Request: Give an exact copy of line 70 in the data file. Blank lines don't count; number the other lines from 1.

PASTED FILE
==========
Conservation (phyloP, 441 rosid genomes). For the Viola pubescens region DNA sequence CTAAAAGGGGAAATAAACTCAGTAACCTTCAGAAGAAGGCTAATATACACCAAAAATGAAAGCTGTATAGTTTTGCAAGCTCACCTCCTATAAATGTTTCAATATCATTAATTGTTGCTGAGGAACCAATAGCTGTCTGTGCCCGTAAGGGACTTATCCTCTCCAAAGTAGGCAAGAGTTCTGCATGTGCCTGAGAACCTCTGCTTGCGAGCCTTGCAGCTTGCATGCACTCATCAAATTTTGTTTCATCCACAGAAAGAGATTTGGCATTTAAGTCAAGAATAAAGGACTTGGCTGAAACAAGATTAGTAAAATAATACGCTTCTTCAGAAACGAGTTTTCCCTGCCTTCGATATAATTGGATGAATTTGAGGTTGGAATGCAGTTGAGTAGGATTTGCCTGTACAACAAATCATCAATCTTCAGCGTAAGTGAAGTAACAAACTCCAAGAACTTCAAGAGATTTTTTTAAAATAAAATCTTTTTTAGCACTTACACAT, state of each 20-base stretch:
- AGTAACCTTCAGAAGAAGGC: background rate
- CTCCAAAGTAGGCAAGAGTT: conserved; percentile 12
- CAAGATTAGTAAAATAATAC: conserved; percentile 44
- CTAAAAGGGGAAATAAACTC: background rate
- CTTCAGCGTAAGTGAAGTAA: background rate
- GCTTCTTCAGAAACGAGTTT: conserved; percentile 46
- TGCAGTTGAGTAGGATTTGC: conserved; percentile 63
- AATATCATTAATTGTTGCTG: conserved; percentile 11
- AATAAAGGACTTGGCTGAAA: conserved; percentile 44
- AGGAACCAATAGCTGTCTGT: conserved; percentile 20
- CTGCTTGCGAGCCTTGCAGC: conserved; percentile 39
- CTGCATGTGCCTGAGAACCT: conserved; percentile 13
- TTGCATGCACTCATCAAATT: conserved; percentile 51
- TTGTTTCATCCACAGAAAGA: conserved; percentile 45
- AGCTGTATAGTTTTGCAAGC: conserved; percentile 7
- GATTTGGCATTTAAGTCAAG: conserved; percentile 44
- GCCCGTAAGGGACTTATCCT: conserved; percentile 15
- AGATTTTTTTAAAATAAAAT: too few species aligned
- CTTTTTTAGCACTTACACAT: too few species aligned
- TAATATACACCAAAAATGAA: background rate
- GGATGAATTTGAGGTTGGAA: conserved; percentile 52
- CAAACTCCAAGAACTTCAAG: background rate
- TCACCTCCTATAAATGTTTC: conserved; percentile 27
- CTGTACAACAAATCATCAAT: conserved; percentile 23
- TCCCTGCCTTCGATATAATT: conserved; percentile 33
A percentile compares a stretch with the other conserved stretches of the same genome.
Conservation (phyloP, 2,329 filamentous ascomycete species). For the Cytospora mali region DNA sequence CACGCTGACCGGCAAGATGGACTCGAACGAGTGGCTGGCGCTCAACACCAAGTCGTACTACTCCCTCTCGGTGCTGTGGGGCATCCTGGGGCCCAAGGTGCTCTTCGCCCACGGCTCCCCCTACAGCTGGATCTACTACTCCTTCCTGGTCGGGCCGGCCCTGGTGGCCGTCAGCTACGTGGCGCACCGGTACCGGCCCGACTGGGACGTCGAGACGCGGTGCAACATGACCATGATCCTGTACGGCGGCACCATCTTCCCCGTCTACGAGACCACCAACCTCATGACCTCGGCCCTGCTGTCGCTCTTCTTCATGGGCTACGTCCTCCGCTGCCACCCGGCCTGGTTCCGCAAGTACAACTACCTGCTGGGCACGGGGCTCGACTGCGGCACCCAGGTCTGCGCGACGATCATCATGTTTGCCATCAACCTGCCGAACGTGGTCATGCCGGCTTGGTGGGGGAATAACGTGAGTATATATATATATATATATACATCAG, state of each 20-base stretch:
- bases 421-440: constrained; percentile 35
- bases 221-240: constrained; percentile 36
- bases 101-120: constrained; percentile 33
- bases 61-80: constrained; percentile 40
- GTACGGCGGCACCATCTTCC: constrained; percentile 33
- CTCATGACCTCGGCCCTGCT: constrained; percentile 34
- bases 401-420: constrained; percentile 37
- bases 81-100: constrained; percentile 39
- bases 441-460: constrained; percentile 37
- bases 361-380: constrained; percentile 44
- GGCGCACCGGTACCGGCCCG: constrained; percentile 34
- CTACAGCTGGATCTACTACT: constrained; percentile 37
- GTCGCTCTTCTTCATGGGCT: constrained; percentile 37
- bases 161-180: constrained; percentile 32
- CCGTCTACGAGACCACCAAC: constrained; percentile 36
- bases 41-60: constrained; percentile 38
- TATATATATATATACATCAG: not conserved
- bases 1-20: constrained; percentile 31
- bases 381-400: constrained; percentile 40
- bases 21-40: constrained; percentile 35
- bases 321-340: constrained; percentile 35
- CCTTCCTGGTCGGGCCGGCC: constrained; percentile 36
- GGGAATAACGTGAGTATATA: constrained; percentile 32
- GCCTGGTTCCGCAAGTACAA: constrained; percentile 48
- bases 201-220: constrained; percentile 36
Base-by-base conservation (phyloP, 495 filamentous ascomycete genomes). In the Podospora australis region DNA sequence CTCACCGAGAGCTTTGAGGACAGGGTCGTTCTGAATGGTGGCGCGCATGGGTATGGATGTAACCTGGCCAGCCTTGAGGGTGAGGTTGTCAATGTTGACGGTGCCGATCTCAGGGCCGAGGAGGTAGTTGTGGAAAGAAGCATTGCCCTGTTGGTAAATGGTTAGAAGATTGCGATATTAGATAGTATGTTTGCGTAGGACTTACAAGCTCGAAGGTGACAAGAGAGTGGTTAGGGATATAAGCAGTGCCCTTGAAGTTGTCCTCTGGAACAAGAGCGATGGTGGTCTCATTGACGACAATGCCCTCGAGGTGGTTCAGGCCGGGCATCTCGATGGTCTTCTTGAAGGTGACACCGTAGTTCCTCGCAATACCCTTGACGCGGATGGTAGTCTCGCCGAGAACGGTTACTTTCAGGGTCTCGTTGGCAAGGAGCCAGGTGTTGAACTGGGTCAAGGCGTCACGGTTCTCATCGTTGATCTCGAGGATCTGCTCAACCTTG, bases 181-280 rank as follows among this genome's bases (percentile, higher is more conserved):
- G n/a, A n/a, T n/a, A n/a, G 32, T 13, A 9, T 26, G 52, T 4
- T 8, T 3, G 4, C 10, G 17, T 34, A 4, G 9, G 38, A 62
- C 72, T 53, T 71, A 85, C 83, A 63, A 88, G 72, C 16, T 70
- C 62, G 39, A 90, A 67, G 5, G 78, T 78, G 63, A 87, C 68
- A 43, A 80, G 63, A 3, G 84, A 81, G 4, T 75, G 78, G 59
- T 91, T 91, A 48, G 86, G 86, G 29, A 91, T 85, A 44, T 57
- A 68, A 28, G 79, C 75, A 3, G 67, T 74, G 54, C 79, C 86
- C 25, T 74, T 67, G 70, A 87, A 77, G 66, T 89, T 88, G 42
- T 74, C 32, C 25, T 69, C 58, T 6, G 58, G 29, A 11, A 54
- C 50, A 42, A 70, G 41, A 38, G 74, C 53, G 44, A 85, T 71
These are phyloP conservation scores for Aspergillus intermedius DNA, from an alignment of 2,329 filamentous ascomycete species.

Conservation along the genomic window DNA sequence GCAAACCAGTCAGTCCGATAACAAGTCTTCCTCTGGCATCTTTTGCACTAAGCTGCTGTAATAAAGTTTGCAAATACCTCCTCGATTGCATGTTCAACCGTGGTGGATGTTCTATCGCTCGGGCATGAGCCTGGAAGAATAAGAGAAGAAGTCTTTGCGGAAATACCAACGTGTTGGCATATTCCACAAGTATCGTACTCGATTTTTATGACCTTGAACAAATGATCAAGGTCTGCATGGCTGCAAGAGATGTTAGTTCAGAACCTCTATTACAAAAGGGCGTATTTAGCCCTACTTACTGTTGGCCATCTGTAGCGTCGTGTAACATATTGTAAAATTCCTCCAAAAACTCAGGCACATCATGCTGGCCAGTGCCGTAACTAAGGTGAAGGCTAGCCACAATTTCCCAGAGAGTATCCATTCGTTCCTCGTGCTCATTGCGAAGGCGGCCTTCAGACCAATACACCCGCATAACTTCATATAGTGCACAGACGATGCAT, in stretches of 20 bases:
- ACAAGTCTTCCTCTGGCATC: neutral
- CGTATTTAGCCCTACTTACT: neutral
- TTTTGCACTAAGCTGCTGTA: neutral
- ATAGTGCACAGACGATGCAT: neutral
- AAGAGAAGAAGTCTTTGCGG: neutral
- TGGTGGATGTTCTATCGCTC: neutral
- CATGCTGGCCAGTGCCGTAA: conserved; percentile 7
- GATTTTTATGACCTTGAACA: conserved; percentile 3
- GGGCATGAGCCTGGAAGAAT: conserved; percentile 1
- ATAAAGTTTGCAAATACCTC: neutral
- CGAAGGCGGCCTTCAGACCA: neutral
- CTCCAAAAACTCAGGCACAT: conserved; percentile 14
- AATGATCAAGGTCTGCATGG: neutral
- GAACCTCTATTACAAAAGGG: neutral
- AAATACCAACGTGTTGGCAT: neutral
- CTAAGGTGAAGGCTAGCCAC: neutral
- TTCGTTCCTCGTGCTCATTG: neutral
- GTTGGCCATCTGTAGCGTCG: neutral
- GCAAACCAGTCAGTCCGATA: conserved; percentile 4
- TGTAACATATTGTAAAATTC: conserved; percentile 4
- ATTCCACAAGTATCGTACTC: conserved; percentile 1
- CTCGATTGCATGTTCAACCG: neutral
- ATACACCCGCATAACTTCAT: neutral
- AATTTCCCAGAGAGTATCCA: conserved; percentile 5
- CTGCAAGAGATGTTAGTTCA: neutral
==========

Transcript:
- ATAGTGCACAGACGATGCAT: neutral